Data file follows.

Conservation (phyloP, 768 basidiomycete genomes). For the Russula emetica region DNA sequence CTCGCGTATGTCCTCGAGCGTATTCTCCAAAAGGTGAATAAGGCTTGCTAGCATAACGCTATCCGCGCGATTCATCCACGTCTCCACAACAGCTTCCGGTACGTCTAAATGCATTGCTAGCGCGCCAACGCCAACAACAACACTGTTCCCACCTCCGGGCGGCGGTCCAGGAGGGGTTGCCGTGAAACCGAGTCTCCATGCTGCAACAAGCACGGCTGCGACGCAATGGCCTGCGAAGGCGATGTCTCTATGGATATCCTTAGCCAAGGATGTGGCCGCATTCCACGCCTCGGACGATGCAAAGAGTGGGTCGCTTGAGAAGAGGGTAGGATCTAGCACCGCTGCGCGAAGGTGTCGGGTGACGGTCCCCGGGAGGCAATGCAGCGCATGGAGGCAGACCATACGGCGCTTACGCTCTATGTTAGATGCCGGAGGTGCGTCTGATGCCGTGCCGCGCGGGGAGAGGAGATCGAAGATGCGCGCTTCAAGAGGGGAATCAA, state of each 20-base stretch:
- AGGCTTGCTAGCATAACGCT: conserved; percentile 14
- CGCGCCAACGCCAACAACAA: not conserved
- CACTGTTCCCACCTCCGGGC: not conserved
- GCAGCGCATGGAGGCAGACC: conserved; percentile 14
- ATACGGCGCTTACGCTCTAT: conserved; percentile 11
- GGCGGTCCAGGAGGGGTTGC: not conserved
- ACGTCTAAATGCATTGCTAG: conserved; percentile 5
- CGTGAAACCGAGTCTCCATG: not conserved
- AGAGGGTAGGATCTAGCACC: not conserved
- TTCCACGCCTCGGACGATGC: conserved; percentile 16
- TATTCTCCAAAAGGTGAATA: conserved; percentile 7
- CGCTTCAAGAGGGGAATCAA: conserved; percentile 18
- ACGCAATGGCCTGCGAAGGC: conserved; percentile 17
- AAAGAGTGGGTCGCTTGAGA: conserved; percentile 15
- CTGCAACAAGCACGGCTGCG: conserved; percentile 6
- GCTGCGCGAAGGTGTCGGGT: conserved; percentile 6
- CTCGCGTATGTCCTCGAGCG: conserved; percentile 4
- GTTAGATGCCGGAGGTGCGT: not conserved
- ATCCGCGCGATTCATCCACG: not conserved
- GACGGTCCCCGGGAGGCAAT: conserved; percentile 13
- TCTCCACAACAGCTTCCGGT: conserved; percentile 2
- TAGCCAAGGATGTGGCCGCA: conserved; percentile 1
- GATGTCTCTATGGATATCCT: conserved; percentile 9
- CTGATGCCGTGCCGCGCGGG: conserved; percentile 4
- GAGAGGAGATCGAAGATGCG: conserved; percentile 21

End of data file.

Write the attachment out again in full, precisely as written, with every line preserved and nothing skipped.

Conservation (phyloP, 768 basidiomycete genomes). For the Russula emetica region DNA sequence CTCGCGTATGTCCTCGAGCGTATTCTCCAAAAGGTGAATAAGGCTTGCTAGCATAACGCTATCCGCGCGATTCATCCACGTCTCCACAACAGCTTCCGGTACGTCTAAATGCATTGCTAGCGCGCCAACGCCAACAACAACACTGTTCCCACCTCCGGGCGGCGGTCCAGGAGGGGTTGCCGTGAAACCGAGTCTCCATGCTGCAACAAGCACGGCTGCGACGCAATGGCCTGCGAAGGCGATGTCTCTATGGATATCCTTAGCCAAGGATGTGGCCGCATTCCACGCCTCGGACGATGCAAAGAGTGGGTCGCTTGAGAAGAGGGTAGGATCTAGCACCGCTGCGCGAAGGTGTCGGGTGACGGTCCCCGGGAGGCAATGCAGCGCATGGAGGCAGACCATACGGCGCTTACGCTCTATGTTAGATGCCGGAGGTGCGTCTGATGCCGTGCCGCGCGGGGAGAGGAGATCGAAGATGCGCGCTTCAAGAGGGGAATCAA, state of each 20-base stretch:
- AGGCTTGCTAGCATAACGCT: conserved; percentile 14
- CGCGCCAACGCCAACAACAA: not conserved
- CACTGTTCCCACCTCCGGGC: not conserved
- GCAGCGCATGGAGGCAGACC: conserved; percentile 14
- ATACGGCGCTTACGCTCTAT: conserved; percentile 11
- GGCGGTCCAGGAGGGGTTGC: not conserved
- ACGTCTAAATGCATTGCTAG: conserved; percentile 5
- CGTGAAACCGAGTCTCCATG: not conserved
- AGAGGGTAGGATCTAGCACC: not conserved
- TTCCACGCCTCGGACGATGC: conserved; percentile 16
- TATTCTCCAAAAGGTGAATA: conserved; percentile 7
- CGCTTCAAGAGGGGAATCAA: conserved; percentile 18
- ACGCAATGGCCTGCGAAGGC: conserved; percentile 17
- AAAGAGTGGGTCGCTTGAGA: conserved; percentile 15
- CTGCAACAAGCACGGCTGCG: conserved; percentile 6
- GCTGCGCGAAGGTGTCGGGT: conserved; percentile 6
- CTCGCGTATGTCCTCGAGCG: conserved; percentile 4
- GTTAGATGCCGGAGGTGCGT: not conserved
- ATCCGCGCGATTCATCCACG: not conserved
- GACGGTCCCCGGGAGGCAAT: conserved; percentile 13
- TCTCCACAACAGCTTCCGGT: conserved; percentile 2
- TAGCCAAGGATGTGGCCGCA: conserved; percentile 1
- GATGTCTCTATGGATATCCT: conserved; percentile 9
- CTGATGCCGTGCCGCGCGGG: conserved; percentile 4
- GAGAGGAGATCGAAGATGCG: conserved; percentile 21